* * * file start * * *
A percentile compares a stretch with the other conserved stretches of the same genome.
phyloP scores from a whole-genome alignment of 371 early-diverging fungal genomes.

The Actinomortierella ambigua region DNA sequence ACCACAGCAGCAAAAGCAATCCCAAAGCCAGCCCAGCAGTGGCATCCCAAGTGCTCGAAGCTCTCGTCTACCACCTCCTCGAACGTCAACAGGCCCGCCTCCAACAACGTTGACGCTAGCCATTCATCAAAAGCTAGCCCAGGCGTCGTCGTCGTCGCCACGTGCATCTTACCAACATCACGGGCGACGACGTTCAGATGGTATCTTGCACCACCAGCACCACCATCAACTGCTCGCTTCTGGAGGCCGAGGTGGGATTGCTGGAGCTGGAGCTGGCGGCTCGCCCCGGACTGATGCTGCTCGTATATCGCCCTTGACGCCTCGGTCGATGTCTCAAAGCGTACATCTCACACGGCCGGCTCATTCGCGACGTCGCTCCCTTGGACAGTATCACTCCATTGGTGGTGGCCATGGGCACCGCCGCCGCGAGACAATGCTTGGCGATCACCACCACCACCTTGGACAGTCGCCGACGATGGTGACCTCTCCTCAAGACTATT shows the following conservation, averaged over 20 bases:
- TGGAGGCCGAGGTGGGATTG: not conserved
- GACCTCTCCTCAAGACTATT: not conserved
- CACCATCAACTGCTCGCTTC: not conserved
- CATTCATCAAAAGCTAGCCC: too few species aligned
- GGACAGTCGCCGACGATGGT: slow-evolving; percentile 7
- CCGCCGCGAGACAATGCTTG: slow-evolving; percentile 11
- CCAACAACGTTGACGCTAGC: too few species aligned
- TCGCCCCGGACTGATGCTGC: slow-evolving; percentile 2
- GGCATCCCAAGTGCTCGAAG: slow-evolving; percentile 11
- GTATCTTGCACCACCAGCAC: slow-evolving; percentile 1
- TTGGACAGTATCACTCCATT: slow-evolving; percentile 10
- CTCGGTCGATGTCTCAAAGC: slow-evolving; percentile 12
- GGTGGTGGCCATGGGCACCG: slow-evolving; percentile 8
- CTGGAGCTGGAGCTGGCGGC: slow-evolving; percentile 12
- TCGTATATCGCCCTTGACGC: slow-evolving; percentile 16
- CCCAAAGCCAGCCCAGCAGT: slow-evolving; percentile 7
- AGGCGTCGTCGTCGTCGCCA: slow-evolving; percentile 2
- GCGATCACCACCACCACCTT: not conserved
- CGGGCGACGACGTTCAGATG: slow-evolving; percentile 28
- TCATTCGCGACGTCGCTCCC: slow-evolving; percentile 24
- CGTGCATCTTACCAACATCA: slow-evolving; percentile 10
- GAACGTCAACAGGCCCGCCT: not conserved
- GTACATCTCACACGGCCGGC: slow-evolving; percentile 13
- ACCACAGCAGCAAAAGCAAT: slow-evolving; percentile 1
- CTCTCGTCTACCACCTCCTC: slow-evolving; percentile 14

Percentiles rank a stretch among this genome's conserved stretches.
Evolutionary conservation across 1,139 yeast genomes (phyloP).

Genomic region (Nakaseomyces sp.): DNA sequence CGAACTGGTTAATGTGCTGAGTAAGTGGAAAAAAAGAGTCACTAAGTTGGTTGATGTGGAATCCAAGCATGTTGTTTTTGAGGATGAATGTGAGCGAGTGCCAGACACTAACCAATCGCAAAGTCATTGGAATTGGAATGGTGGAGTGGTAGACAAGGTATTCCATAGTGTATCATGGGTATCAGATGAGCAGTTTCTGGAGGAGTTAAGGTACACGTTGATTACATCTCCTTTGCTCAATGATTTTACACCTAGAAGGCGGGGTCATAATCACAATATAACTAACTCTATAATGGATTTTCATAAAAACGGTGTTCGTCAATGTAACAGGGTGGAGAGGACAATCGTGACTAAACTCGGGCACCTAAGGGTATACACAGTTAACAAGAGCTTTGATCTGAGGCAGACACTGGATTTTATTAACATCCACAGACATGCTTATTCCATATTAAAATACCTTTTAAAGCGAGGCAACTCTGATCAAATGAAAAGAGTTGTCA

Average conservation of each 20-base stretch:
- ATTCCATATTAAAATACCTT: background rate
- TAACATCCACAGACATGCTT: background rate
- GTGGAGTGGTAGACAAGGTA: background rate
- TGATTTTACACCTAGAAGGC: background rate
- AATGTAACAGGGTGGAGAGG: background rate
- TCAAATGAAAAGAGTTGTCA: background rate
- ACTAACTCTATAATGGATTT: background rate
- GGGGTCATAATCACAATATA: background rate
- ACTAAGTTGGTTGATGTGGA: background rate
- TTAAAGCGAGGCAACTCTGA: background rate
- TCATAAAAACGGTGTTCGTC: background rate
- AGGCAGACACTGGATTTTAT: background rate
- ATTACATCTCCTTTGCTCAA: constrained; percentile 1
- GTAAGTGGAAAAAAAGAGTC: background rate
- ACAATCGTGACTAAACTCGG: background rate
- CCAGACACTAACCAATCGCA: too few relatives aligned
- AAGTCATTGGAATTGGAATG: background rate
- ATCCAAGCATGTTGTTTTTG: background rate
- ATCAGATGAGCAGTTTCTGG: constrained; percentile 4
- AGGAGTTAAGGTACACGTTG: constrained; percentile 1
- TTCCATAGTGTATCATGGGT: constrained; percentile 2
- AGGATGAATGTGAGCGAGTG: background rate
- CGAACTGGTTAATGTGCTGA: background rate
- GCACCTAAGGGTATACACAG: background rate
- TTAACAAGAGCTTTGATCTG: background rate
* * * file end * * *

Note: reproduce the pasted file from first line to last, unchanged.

A percentile compares a stretch with the other conserved stretches of the same genome.
phyloP scores from a whole-genome alignment of 371 early-diverging fungal genomes.

The Actinomortierella ambigua region DNA sequence ACCACAGCAGCAAAAGCAATCCCAAAGCCAGCCCAGCAGTGGCATCCCAAGTGCTCGAAGCTCTCGTCTACCACCTCCTCGAACGTCAACAGGCCCGCCTCCAACAACGTTGACGCTAGCCATTCATCAAAAGCTAGCCCAGGCGTCGTCGTCGTCGCCACGTGCATCTTACCAACATCACGGGCGACGACGTTCAGATGGTATCTTGCACCACCAGCACCACCATCAACTGCTCGCTTCTGGAGGCCGAGGTGGGATTGCTGGAGCTGGAGCTGGCGGCTCGCCCCGGACTGATGCTGCTCGTATATCGCCCTTGACGCCTCGGTCGATGTCTCAAAGCGTACATCTCACACGGCCGGCTCATTCGCGACGTCGCTCCCTTGGACAGTATCACTCCATTGGTGGTGGCCATGGGCACCGCCGCCGCGAGACAATGCTTGGCGATCACCACCACCACCTTGGACAGTCGCCGACGATGGTGACCTCTCCTCAAGACTATT shows the following conservation, averaged over 20 bases:
- TGGAGGCCGAGGTGGGATTG: not conserved
- GACCTCTCCTCAAGACTATT: not conserved
- CACCATCAACTGCTCGCTTC: not conserved
- CATTCATCAAAAGCTAGCCC: too few species aligned
- GGACAGTCGCCGACGATGGT: slow-evolving; percentile 7
- CCGCCGCGAGACAATGCTTG: slow-evolving; percentile 11
- CCAACAACGTTGACGCTAGC: too few species aligned
- TCGCCCCGGACTGATGCTGC: slow-evolving; percentile 2
- GGCATCCCAAGTGCTCGAAG: slow-evolving; percentile 11
- GTATCTTGCACCACCAGCAC: slow-evolving; percentile 1
- TTGGACAGTATCACTCCATT: slow-evolving; percentile 10
- CTCGGTCGATGTCTCAAAGC: slow-evolving; percentile 12
- GGTGGTGGCCATGGGCACCG: slow-evolving; percentile 8
- CTGGAGCTGGAGCTGGCGGC: slow-evolving; percentile 12
- TCGTATATCGCCCTTGACGC: slow-evolving; percentile 16
- CCCAAAGCCAGCCCAGCAGT: slow-evolving; percentile 7
- AGGCGTCGTCGTCGTCGCCA: slow-evolving; percentile 2
- GCGATCACCACCACCACCTT: not conserved
- CGGGCGACGACGTTCAGATG: slow-evolving; percentile 28
- TCATTCGCGACGTCGCTCCC: slow-evolving; percentile 24
- CGTGCATCTTACCAACATCA: slow-evolving; percentile 10
- GAACGTCAACAGGCCCGCCT: not conserved
- GTACATCTCACACGGCCGGC: slow-evolving; percentile 13
- ACCACAGCAGCAAAAGCAAT: slow-evolving; percentile 1
- CTCTCGTCTACCACCTCCTC: slow-evolving; percentile 14

Percentiles rank a stretch among this genome's conserved stretches.
Evolutionary conservation across 1,139 yeast genomes (phyloP).

Genomic region (Nakaseomyces sp.): DNA sequence CGAACTGGTTAATGTGCTGAGTAAGTGGAAAAAAAGAGTCACTAAGTTGGTTGATGTGGAATCCAAGCATGTTGTTTTTGAGGATGAATGTGAGCGAGTGCCAGACACTAACCAATCGCAAAGTCATTGGAATTGGAATGGTGGAGTGGTAGACAAGGTATTCCATAGTGTATCATGGGTATCAGATGAGCAGTTTCTGGAGGAGTTAAGGTACACGTTGATTACATCTCCTTTGCTCAATGATTTTACACCTAGAAGGCGGGGTCATAATCACAATATAACTAACTCTATAATGGATTTTCATAAAAACGGTGTTCGTCAATGTAACAGGGTGGAGAGGACAATCGTGACTAAACTCGGGCACCTAAGGGTATACACAGTTAACAAGAGCTTTGATCTGAGGCAGACACTGGATTTTATTAACATCCACAGACATGCTTATTCCATATTAAAATACCTTTTAAAGCGAGGCAACTCTGATCAAATGAAAAGAGTTGTCA

Average conservation of each 20-base stretch:
- ATTCCATATTAAAATACCTT: background rate
- TAACATCCACAGACATGCTT: background rate
- GTGGAGTGGTAGACAAGGTA: background rate
- TGATTTTACACCTAGAAGGC: background rate
- AATGTAACAGGGTGGAGAGG: background rate
- TCAAATGAAAAGAGTTGTCA: background rate
- ACTAACTCTATAATGGATTT: background rate
- GGGGTCATAATCACAATATA: background rate
- ACTAAGTTGGTTGATGTGGA: background rate
- TTAAAGCGAGGCAACTCTGA: background rate
- TCATAAAAACGGTGTTCGTC: background rate
- AGGCAGACACTGGATTTTAT: background rate
- ATTACATCTCCTTTGCTCAA: constrained; percentile 1
- GTAAGTGGAAAAAAAGAGTC: background rate
- ACAATCGTGACTAAACTCGG: background rate
- CCAGACACTAACCAATCGCA: too few relatives aligned
- AAGTCATTGGAATTGGAATG: background rate
- ATCCAAGCATGTTGTTTTTG: background rate
- ATCAGATGAGCAGTTTCTGG: constrained; percentile 4
- AGGAGTTAAGGTACACGTTG: constrained; percentile 1
- TTCCATAGTGTATCATGGGT: constrained; percentile 2
- AGGATGAATGTGAGCGAGTG: background rate
- CGAACTGGTTAATGTGCTGA: background rate
- GCACCTAAGGGTATACACAG: background rate
- TTAACAAGAGCTTTGATCTG: background rate